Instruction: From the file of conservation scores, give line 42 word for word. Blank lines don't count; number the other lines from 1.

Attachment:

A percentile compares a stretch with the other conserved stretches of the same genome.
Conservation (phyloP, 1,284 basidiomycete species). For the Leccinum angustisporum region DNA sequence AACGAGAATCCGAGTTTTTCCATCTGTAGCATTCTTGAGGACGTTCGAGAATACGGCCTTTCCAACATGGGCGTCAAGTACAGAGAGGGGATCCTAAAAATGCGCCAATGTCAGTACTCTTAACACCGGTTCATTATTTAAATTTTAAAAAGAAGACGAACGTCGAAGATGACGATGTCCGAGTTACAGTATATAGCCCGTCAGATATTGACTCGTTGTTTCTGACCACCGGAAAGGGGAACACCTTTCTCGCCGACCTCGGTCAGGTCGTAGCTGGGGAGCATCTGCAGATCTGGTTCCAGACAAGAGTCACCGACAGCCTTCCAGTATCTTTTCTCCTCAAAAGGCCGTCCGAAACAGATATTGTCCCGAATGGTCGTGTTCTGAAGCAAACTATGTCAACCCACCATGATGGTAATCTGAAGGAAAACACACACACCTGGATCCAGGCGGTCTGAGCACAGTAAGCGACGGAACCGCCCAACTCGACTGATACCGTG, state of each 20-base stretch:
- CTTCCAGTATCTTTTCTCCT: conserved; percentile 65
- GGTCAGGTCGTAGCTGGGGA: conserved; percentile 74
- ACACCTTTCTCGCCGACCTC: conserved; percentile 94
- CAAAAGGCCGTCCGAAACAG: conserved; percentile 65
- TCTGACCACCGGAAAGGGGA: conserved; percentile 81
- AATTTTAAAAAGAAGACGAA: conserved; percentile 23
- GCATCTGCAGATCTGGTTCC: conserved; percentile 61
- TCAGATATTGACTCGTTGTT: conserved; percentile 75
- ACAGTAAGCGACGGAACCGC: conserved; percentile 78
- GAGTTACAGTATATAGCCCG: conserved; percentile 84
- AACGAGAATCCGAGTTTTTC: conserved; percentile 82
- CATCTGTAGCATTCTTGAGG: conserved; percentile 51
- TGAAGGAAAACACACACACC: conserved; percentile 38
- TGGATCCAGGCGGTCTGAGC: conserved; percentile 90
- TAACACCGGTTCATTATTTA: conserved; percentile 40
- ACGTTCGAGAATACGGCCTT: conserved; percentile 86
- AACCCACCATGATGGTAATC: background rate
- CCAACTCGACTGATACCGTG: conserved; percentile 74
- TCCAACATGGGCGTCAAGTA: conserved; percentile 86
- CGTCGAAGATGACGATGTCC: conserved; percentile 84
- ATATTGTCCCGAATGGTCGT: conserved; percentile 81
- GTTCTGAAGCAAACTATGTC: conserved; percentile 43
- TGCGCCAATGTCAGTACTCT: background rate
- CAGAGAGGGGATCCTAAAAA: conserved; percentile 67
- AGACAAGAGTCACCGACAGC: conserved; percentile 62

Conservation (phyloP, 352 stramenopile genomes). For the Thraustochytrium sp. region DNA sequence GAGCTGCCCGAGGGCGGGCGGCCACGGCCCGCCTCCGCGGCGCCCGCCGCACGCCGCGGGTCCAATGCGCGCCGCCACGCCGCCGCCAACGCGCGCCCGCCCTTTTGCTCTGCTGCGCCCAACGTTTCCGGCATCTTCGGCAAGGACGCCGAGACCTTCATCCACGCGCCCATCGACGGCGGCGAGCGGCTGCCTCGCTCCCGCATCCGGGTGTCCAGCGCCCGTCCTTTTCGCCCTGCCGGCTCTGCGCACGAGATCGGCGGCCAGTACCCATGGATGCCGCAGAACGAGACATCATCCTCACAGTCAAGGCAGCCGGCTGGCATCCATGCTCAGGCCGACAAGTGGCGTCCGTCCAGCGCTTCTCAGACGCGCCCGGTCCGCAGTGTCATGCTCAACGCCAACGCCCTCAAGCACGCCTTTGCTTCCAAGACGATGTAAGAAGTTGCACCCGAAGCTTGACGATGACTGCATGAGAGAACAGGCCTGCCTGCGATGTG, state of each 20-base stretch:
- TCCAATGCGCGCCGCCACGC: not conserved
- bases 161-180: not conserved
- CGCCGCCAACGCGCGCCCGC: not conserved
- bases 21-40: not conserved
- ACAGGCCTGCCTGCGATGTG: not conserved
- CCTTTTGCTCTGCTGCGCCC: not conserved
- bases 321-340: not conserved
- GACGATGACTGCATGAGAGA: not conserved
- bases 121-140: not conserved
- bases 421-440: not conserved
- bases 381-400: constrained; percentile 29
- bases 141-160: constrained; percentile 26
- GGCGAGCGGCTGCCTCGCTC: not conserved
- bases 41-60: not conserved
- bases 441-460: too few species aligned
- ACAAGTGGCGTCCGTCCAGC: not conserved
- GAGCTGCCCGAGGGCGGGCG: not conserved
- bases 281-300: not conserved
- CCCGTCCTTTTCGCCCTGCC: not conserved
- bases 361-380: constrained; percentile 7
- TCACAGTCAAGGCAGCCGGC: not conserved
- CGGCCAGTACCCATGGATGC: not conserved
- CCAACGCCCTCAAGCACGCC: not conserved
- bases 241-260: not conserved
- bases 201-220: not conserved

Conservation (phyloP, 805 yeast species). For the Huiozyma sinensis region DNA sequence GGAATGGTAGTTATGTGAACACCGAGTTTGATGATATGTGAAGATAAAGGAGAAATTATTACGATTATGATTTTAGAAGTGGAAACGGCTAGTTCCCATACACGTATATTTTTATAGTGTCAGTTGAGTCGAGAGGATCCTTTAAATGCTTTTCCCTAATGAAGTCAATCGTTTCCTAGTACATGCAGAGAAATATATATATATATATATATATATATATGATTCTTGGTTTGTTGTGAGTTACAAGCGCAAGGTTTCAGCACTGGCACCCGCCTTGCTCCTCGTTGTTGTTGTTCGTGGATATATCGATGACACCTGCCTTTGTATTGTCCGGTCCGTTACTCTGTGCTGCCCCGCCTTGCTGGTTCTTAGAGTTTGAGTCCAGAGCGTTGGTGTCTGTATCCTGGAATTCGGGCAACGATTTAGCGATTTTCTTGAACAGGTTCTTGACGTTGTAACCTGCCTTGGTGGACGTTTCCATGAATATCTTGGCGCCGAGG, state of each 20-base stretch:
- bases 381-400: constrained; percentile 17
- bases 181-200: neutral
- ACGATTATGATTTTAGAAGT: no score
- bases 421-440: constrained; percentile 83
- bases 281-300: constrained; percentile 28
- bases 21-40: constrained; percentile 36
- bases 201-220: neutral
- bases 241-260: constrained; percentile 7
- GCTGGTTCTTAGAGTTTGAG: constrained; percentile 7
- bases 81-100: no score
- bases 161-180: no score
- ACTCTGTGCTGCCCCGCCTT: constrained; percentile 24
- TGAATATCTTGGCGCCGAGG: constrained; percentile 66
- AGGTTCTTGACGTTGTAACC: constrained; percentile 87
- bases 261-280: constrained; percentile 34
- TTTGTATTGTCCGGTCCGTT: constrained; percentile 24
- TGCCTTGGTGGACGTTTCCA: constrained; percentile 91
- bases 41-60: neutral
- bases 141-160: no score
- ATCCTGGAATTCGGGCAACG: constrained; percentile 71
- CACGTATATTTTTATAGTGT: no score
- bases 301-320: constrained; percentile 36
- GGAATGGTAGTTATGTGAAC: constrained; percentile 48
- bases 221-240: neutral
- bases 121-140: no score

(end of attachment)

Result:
- bases 41-60: not conserved